Would her discovery help others? She suggested the diet to five women in her practice.

They had all presented with at least four of the following [eight] symptoms: muscle pain, tingly legs, fatigue, irritable mood, bladder irritation, poor concentration, restless legs and poor sleep.
I asked them to score the severity of these symptoms before and after changing to a low oxalate diet. . . . . Out with bran-based cereals, nuts, spinach and smoothies, and in with Rice Krispies, sausages, shortbread and cola! . . . All the patients improved significantly — on average their symptom score halved after three weeks of the ‘unhealthy’ diet.

This surprises me. I would have thought that a condition as vaguely defined as fibromyalgia would have more than one cause.

In any case, this is extraordinary progress — published in The Daily Mail. Surely more important than any of the 7000 peer-reviewed articles on fibromyalgia I found via PubMed. A PubMed search for “fibromyalgia oxalate” turned up nothing.

More about a low oxalate diet. Thanks to Dave Lull.

6 Replies to “Fibromyalgia Improved by No Longer Eating Fruits and Vegetables”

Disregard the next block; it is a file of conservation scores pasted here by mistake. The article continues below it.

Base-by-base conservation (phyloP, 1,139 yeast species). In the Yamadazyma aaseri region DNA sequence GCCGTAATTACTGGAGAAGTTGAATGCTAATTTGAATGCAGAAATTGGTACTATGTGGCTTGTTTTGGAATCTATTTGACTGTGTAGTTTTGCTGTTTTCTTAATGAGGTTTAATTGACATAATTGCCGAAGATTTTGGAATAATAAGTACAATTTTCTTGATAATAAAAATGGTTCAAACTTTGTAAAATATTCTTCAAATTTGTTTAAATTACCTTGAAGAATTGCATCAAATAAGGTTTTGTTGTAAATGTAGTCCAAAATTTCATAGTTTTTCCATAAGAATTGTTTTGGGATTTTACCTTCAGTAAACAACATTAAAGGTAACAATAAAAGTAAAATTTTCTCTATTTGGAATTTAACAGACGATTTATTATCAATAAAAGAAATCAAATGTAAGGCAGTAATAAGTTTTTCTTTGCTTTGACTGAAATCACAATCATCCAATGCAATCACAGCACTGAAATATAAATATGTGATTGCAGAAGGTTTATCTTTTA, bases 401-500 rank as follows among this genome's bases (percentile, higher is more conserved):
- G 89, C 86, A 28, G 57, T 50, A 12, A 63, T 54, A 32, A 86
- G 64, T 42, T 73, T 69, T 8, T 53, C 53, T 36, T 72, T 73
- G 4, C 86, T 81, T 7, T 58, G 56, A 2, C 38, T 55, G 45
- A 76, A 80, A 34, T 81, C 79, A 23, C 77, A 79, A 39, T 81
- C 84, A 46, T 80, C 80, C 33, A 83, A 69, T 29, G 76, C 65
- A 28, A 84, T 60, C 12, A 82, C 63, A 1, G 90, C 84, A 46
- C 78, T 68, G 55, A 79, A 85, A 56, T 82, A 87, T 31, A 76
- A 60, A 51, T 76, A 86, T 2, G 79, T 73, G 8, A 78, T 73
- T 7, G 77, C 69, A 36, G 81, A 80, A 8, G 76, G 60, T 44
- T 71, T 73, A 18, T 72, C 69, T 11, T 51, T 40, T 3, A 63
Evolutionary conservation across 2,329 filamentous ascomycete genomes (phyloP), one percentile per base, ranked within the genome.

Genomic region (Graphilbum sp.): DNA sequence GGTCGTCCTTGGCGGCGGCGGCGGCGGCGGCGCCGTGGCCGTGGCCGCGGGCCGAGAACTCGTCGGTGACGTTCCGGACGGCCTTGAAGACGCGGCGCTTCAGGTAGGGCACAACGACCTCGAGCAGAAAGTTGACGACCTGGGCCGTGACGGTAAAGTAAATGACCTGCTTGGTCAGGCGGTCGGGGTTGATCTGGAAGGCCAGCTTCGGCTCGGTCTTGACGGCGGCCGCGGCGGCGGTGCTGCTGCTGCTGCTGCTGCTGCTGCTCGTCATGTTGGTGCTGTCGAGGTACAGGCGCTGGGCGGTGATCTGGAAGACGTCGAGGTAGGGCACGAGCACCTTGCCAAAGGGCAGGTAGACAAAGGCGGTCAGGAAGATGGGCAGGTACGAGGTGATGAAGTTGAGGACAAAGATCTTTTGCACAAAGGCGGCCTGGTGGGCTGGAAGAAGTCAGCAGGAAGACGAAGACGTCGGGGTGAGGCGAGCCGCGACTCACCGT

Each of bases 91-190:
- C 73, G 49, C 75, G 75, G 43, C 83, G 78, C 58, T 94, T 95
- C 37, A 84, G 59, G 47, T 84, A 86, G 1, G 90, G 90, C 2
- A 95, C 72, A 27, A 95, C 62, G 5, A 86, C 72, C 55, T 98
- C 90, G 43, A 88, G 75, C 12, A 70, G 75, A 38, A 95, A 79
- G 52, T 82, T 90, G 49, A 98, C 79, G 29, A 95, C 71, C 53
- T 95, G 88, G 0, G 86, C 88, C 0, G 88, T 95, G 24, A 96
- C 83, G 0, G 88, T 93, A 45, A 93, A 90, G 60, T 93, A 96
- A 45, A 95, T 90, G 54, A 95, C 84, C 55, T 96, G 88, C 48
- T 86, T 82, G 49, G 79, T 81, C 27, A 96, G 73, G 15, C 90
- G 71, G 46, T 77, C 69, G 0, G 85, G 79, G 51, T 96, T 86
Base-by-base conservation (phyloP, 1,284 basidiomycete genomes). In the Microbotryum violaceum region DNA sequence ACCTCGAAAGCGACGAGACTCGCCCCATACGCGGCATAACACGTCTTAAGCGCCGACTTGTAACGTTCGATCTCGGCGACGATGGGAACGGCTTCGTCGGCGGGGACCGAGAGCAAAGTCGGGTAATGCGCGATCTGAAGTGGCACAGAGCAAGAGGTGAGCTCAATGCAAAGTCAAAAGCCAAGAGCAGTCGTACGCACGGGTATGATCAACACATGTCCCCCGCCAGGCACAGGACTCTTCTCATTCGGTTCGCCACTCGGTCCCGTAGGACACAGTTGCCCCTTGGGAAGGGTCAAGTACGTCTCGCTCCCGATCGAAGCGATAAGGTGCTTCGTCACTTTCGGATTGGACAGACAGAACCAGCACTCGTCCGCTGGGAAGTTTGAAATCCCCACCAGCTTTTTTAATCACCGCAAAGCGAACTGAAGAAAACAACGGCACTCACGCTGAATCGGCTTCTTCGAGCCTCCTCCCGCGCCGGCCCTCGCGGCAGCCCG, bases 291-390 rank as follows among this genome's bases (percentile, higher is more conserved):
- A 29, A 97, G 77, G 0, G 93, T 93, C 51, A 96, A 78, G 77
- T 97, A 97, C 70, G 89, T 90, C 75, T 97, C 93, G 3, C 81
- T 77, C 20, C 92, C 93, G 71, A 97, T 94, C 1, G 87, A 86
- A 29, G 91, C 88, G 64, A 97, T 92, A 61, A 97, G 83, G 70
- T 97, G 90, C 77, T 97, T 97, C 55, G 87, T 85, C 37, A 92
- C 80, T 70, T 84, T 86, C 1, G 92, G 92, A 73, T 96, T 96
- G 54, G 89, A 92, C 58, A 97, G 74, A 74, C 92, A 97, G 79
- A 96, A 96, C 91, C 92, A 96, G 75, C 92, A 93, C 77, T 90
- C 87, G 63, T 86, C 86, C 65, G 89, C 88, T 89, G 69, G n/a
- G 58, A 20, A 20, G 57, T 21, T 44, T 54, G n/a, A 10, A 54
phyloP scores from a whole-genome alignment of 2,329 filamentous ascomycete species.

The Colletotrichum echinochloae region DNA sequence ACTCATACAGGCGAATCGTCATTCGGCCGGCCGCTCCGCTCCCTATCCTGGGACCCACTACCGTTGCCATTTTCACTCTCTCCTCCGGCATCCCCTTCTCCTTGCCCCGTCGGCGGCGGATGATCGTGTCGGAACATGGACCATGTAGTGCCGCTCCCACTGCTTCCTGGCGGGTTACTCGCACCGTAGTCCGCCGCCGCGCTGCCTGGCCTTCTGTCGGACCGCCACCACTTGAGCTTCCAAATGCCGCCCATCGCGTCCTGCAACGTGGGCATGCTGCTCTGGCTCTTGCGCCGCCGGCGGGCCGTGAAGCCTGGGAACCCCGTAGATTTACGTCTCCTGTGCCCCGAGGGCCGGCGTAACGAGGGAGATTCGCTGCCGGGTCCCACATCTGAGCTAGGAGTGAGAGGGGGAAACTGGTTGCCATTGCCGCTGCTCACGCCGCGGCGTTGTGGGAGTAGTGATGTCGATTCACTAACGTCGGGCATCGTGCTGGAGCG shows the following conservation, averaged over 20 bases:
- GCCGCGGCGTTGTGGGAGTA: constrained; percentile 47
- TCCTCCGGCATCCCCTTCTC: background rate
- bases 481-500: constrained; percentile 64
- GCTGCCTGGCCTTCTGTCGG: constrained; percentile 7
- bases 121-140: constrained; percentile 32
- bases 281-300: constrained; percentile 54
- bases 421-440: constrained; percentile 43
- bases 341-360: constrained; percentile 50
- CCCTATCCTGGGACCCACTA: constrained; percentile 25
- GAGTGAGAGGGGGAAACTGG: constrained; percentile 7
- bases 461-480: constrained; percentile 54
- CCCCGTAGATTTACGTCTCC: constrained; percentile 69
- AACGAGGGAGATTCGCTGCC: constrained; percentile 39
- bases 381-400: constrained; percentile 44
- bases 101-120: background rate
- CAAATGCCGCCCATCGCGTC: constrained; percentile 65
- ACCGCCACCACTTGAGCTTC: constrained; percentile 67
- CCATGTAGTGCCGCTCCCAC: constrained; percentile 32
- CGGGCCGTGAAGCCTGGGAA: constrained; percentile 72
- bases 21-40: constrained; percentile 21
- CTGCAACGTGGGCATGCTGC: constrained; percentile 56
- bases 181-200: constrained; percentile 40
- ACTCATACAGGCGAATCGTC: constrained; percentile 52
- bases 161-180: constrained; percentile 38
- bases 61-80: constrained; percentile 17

1. “Apparently she is the first person to make the connection.” I suppose that rules her out for the Nobel in medicine/physiology, then?

    Seth: Since I wrote that I am no longer sure she is the first. A low-oxalate diet is promoted for various disorders, I learned, although apparently never in the PubMed literature. But, yeah, it’s been a long time since anyone resembling an ordinary doctor, which she is, has won a Nobel Prize in medicine/physiology.

  2. Just a little bit of amateur web searching turned up articles about Oxalobacter formigenes, which is a beneficial oxalate-degrading bacterium commonly found in the human gut. However, it can be destroyed by antibiotics, and perhaps indirectly by small intestinal bacterial overgrowth as a result of protein pump inhibitors.

    So, quit the antibiotics, quit the PPIs, take some yogurt and other probiotics, and keep eating lots of fruits and veggies that provide fiber for your good gut bacteria,

    But I ain’t no doctor. I’m just a cranky old patient. So I don’t give (or take) medical advice.